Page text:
In October 1840 a copy of the treaty – both the Māori text and the official English text, authenticated by Hobson’s signature – was sent to the Colonial Office in London. Described as a fair copy for the record, it was authenticated by the lieutenant-governor. This is the only copy of the treaty that has the words 'Treaty of Waitangi' at its head.

In 1989 an English-language text of the treaty was discovered in the papers of the Littlewood family. Solicitor Henry Littlewood was in the Bay of Islands and Auckland in the 1830s and 1840s. Some people argue that this Littlewood treaty is a translation back into English from Māori and that it was prepared after the treaty signing on 6 February 1840. Others claim it is the final English draft of the treaty that was thought to have been lost. The document is now held at Archives New Zealand in Wellington.

In any case, the version signed at Waitangi and copied to London in 1840 is the official treaty, and legally there is only one treaty. Under the Treaty of Waitangi Act 1975, which reproduces the treaty in both languages, the Waitangi Tribunal has exclusive authority to determine the meaning and effect of the treaty.

The decision to sign

Chiefs had many reasons for deciding to sign or not, and these reasons varied between regions. Many of those who signed were fearful or uncertain of the outcome.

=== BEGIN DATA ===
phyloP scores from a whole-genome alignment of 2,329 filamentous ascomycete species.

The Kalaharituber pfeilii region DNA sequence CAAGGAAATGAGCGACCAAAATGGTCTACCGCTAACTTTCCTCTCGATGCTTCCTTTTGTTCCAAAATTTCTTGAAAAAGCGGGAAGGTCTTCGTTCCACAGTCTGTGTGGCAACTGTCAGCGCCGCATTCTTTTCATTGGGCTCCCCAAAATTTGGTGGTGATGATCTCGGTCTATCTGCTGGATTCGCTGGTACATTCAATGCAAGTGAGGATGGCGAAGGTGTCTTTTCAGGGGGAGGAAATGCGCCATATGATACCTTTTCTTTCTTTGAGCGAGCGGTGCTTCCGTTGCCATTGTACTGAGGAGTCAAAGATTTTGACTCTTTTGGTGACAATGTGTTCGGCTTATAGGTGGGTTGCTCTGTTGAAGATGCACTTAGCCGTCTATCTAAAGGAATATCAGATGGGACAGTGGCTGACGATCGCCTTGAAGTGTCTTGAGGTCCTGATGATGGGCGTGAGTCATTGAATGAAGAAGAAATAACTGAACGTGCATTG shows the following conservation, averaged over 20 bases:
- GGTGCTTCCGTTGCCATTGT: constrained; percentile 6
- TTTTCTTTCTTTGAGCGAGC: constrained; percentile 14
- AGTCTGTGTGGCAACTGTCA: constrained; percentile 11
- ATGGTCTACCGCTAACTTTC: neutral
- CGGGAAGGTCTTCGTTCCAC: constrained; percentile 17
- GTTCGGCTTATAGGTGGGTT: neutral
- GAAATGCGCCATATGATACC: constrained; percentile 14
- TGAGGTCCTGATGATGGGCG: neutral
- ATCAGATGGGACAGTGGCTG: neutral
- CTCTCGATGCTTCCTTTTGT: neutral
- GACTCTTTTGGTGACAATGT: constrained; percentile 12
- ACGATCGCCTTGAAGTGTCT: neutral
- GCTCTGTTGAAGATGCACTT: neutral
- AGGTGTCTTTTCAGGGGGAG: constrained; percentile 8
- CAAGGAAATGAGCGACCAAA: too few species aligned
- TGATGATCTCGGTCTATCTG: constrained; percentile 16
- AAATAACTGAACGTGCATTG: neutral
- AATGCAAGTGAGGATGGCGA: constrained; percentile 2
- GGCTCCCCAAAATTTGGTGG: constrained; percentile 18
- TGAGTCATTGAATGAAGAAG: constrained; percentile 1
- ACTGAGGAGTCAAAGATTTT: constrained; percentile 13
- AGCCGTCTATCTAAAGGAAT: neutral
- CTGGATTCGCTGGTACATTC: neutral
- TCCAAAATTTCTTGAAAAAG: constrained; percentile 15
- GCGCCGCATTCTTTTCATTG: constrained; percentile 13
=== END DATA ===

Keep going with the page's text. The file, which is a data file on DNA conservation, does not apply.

Many chiefs were confused about the issue of Crown pre-emption (Article 2), which the government interpreted as a strict rule that land held under customary title could be sold only to the Crown. It seems that this was discussed in detail on only one occasion. It is possible that those who explained the treaty to Māori did not themselves fully understand the implications of this legal doctrine. Some Māori believed that they had agreed only to a right of first refusal: if the Crown was unable or unwilling to buy a particular piece of land at a price the owners regarded as fair, it could be sold freely to private buyers.

Those who explained the treaty to Māori generally stressed the advantages of bringing British settlers under the control of the Crown, which some chiefs had been asking for since 1831. They played down the impact of the British acquisition of sovereignty and its likely consequences for Māori. Missionary assurances that the treaty would be of benefit to Māori probably helped to overcome the caution of many chiefs. Some chiefs, especially in Northland, saw the treaty as a sacred bond or covenant directly between themselves and Queen Victoria. Many who signed were devout Christians who made no distinction between the Crown and the teachings of Christianity.

Many Māori had clear expectations of how they would benefit. A sharing of authority would enhance chiefly mana. The country would be protected from acquisition by other foreign powers. A kawana (governor) would control Europeans, especially those buying land, who were causing trouble in some areas. The treaty would bring settlement, and with it both more markets for essential Māori services and desired trade goods. Some chiefs realised that change was inevitable. The clock could not be turned back; the treaty was a way into the future.

How to cite this page

'Signing the treaty', URL:, (Ministry for Culture and Heritage), updated 1-Jul-2016